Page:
Legs, shell and eyes
Martin Joergensen


The next step is the shell. I use Pro Sportfisher’s 3D Shrimp Shell. It’s made of a thin, rubbery material with various printed patterns, which lend a good deal of realism to the finished fly. You could probably make something yourself from rubber or silicone sheet, but this is The Prefab Shrimp after all, so prefab it is. Pro Sportsfisher has these skins in a bunch of different shapes and colors, and there are certainly some where you don’t have to mutilate them to use them here.
Since the type that I have, has both eyes and a tail, the scissors comes out again, and the shell is trimmed. Off with a good bit in both ends, and the size is suitable.
I tie it in just in front of the hook eye, and pull it forwards. I then wrap the mono in 4-5 open turns to press it into the dubbing and create an impression of segmentation. Since the back of the fly is covered with LCR when done, this isn’t really a critical step, but it keeps things in place. I simply whip finished right behind the so called carpace of the shrimp – the wider unsegmented part in the front. The shell features it both in print and shape.

The shell
From the back
In profile
The shell is part of the trick
Christian Stoksted Krogh
Christian Stoksted Krogh


One step is left: light curing resin. I take the first and the best bottle I can find, and add some over the shell. A bit of light and it sits there. A very characteristic trait of most shrimp is a hump on the shell, and by adding a little bit of resin at the time and curing it, I can easily build up this feature too.
Finally I sometimes brush out the dubbing a bit on the underside… just because that’s what we fly tyers do with dubbing, right?

Et viola! One very lifelike shrimp has been born.

Endless variations

As you can see from Christian's images above, the options for variation are almost endless. The legs, eyes and shells come in a bunch of colors, and you can add accents in the dubbing, and get flies which are almost psychedelic neon as well as some that are more natural. I prefer the natural ones in tan and olive, but clear ones can be efficient and the bright and not-so-natural shrimps are usually also very efficient.

Prefab Shrimp
Pattern type: 
Cold saltwater fly
Martin Joergensen

Made with readymade legs, eyes and shell. Can be varied almost endlessly with different colors of legs, eyes and shell as well as mixing colors in the dubbing.

Ahrex SA250 Shrimp #6-4
Mono or white GSP
Barred mallard feather
Semperfli Kapok dubbing
Easy Shrimp Legs
Thorn (rostrum)
Light opossum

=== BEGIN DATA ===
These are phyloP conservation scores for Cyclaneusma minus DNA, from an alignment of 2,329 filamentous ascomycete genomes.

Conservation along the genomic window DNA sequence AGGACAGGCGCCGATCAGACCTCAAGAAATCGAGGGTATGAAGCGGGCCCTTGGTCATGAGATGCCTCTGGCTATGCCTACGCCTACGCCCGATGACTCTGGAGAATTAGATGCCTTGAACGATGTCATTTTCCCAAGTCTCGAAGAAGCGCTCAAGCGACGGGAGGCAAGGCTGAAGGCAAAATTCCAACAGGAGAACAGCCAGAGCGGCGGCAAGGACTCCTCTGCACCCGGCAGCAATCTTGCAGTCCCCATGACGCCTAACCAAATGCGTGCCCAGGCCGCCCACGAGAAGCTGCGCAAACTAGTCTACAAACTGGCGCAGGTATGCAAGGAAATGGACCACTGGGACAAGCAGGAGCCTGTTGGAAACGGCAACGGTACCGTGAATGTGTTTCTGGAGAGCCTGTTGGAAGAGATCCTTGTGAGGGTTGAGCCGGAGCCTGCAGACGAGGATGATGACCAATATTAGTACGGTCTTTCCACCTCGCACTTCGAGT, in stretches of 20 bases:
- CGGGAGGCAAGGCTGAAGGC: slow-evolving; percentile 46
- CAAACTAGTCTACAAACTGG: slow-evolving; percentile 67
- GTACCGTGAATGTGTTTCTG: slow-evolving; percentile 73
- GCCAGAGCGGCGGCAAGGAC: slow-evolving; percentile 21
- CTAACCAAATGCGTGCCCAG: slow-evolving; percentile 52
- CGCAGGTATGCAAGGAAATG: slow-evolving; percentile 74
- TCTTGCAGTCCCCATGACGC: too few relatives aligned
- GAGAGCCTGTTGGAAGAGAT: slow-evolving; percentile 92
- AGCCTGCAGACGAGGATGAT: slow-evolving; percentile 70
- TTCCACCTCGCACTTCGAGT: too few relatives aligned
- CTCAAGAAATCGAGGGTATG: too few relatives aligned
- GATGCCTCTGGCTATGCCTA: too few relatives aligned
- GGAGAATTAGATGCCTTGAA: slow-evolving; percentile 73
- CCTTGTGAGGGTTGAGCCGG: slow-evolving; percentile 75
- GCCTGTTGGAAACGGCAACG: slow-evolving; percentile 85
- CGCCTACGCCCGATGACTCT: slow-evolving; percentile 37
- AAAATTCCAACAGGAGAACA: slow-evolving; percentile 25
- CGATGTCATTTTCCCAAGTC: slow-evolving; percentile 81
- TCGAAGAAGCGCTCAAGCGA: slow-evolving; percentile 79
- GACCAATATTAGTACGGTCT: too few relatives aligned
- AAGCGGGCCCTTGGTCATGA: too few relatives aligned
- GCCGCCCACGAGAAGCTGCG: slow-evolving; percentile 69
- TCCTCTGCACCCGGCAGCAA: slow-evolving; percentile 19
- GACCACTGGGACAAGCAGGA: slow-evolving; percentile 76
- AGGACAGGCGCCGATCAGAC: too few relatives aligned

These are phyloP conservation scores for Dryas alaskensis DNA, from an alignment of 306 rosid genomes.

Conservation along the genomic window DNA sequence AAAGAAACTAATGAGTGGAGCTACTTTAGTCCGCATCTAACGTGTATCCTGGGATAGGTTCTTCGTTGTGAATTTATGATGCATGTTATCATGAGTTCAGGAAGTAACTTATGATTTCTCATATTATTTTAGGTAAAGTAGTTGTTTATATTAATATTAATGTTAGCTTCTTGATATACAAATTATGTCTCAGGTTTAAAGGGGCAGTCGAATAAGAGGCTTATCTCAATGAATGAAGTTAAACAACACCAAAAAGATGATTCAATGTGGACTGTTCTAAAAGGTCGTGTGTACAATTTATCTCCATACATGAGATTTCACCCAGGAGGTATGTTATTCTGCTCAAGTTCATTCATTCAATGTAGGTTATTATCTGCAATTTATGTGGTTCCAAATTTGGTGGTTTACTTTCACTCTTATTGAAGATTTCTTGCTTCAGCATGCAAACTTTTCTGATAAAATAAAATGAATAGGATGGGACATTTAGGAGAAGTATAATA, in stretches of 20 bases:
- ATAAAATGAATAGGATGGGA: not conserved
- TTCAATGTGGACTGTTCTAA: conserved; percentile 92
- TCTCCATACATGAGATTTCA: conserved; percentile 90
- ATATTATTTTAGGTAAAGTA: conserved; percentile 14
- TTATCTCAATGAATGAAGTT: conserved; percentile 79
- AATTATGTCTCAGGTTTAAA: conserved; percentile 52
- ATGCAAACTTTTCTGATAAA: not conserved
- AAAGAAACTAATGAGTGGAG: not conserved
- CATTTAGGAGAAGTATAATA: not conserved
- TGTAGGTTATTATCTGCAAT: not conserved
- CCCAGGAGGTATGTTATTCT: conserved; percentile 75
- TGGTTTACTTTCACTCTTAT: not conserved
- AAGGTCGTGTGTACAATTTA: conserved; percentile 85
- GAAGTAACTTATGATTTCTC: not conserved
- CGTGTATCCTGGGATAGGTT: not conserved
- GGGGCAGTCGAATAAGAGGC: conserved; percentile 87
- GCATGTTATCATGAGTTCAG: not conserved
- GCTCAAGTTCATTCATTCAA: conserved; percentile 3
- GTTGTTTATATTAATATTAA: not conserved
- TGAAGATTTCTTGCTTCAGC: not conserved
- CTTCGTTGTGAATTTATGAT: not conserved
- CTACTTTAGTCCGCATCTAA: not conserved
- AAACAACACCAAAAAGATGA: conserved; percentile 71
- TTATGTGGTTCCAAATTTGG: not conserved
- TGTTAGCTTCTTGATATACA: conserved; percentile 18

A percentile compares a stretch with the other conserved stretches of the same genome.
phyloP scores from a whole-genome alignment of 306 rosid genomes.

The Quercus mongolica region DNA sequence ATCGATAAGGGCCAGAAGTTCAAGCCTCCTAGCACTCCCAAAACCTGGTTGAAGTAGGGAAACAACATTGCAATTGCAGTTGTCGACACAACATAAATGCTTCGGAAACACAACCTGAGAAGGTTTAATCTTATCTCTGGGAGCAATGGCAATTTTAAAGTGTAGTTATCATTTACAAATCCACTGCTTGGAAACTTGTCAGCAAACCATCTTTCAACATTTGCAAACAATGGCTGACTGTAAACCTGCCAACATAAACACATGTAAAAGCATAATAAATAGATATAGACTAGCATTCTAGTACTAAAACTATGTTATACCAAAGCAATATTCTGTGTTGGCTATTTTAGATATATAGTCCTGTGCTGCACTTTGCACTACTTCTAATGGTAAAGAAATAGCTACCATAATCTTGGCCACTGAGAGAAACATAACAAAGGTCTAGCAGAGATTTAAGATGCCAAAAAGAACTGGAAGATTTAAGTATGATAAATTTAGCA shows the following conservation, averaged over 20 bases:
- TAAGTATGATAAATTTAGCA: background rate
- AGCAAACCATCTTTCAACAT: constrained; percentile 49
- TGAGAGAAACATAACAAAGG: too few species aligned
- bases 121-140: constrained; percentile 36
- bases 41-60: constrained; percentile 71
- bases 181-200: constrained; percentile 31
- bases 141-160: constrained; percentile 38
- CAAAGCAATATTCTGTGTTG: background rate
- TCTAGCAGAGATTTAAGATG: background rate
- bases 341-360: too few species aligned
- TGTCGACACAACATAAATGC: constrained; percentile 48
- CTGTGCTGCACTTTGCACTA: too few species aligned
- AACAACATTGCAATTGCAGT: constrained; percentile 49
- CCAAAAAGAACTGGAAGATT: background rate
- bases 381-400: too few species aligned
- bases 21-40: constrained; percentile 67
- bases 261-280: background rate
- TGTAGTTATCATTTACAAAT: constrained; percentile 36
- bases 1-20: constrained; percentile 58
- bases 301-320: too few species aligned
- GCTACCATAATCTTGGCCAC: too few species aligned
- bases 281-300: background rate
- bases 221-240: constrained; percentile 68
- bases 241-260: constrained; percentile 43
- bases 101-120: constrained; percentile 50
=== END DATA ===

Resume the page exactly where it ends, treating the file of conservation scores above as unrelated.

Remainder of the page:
Easy Shrimp Eyes
Krystal Flash
Semperfli Kapok dubbing
Pro Sportfisher WOE
Clear LCR
Skill level/difficulty: 
A little difficult
See the article

Start thread

Mallard feather

Strip feather

04 prefab shrimp

Tie in

Pull forward

Tie down


Dubbing colors

Dub thread

Create a ball

Dubbing done

Prefab legs

Legs cut free

Remove stub

Position legs

Tie in lags

Pull down legs

Tie down legs

Legs ready

Hairs for thorn

Small bunch

Trim butts

Tie in

Prefab eyes

Position eyes

Tie in

Flash for antennae

Tie in antennae

Antennae in place

Trim antennae

Ready for body

Dubbing for body

Build up body

Body done

Prefab shell

Peeled off

Trimmed shell

Position shell

Trim length

Tie in shell

Create segements

Segments done

Whip finish


Trim thread

Ready for LCR


Martin Joergensen
Smooth layer

Cure LCR

Build up shell

Add a hump

Martin Joergensen
Prefab Shrimp done
Prefab Shrimp done
Martin Joergensen

Contacts, sources, notes

Easy Shrimp Eyes products are widely available, but if you seek a retailer in a specific location, there’s a store locator on the way on their web site. Until that’s ready I can recommend following them on Instagram (@easyshrimpeyes) and Facebook.
You can also use the contact form to make inqueries.

Christian Stoksted Krogh, who unknowingly inspired this article, is also on Facebook, Instagram (@christiankrog36) and YouTube under the name My Fishing Life.

Pro SportFisher produces a gazillion different types of foils and skins, and those can be purchased directly on their own web site, but are also available by many retailers. Some types can be hard to find, though.

Olive shrimp
Grey with green eyes
ESL Shrimps
Christian Stoksted Krogh
Simple Prefab Shrimp
Martin Joergensen